Friday, January 12, 2007

Slither (2006)

Slither (2006)

This is one of those love it or hate it films in a love it or hate it genre - comedy horror. I love comedy horror, and am unabashedly a fan of Tremors, The Evil Dead series, Shaun of the Dead, and Lake Placid. Slither is a worthy entry into the genre, and can proudly sit alongside the films I've mentioned.

Slither is from writer/director James Gunn, and it's his first major film as a director. He was responsible for writing the fantastic The Specials (in which he also appeared as Minute Man) and the excellent Dawn of the Dead remake. Gunn doesn't waste any time with this film, jumping right into the core of the story almost from the get go. A meteor (or something) crashes in a small town, and a man (Grant Grant, the town's rich businessman played by Michael Rooker) gets 'infected' by a creature from the meteorite. He begins to transform into a fleshy, tentacled beast with a craving for meat. Grant's wife, Starla (Elizabeth Banks), notices the changes (who wouldn't?). Grant runs off and begins to terrorize the town, and Sheriff Bill Pardy (Nathan Fillion), who has a thing for Starla, is forced to hunt Grant down. Unfortunately, things take a turn for the worse when Grant unleashes a wave of slug like creatures that burrow into their victims' brains and turn them into zombies that carry out Grant's will!

It sounds clich├ęd, and it is - a small group of people up against a beast and a horde of its undead servants. As always though, it's the execution that matters. Gunn infuses the film with plenty of humour, both visual and verbal, but also deals out gore and scares just as effectively. He also manages to subvert expectations at times - I'm thinking specifically about a gag involving a grenade that is absolutely hilarious. Gunn works in several references to other horror films, many of which admittedly flew over my head - I suck at noticing these things. The characters are thin at best but are still memorable, each with their own quirks. The creature effects are absolutely disgusting - in other words, excellent and believable. There's not really a wasted scene in the film, which is fast paced throughout most of its 95 minute running time.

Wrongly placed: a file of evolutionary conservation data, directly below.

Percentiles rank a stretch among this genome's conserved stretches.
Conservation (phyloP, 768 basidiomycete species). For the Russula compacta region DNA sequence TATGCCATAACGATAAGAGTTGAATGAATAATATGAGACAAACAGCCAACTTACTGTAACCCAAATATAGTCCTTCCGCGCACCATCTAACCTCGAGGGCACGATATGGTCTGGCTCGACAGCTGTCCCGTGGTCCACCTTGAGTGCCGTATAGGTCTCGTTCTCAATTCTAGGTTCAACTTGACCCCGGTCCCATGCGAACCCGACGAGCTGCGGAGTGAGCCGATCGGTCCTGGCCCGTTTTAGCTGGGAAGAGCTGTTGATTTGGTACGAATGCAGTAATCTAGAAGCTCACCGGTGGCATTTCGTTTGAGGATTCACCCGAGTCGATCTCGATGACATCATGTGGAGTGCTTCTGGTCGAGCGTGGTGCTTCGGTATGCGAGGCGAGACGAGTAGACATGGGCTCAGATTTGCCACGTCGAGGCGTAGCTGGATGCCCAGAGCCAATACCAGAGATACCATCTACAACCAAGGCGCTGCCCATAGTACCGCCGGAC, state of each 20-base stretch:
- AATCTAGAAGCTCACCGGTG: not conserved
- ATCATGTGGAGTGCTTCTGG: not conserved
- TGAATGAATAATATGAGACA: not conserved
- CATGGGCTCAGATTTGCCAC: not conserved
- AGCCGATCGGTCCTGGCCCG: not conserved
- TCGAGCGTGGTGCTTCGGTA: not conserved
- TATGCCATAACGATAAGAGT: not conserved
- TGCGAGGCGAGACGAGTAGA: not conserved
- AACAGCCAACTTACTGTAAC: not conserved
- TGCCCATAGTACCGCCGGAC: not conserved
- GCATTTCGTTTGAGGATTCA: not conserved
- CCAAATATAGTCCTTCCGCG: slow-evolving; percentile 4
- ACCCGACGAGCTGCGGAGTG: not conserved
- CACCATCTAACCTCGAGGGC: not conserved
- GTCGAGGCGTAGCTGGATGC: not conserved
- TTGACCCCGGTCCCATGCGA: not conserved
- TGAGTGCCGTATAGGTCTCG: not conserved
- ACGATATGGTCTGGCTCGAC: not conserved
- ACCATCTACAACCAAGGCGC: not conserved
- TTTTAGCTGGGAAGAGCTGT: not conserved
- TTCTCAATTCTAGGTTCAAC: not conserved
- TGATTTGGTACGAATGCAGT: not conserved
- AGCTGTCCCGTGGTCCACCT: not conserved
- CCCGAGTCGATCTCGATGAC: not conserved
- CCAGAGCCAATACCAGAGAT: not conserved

Which brings me to the cast - I think these films sink or swim based on the cast. These sort of performances are rarely considered noteworthy, and that's a shame, because mixing straight-faced seriousness with great comedic timing is something not every actor can pull off. One actor who can, though, is Nathan Fillion, a man who deserves more high profile work. He's simply fantastic in this - charming and funny in every scene. Also great is his verbal sparring partner Gregg Henry, who plays the obnoxious town Mayor. Michael Rooker is strangely sympathetic as the beast, and Elizabeth Banks exhibits just the right level of earnestness and hysteria to match the tone of the film.

For people who are fans of the genre, this is a great, fun film. For those who aren't, the title gives away what kind of film it is well in advance...

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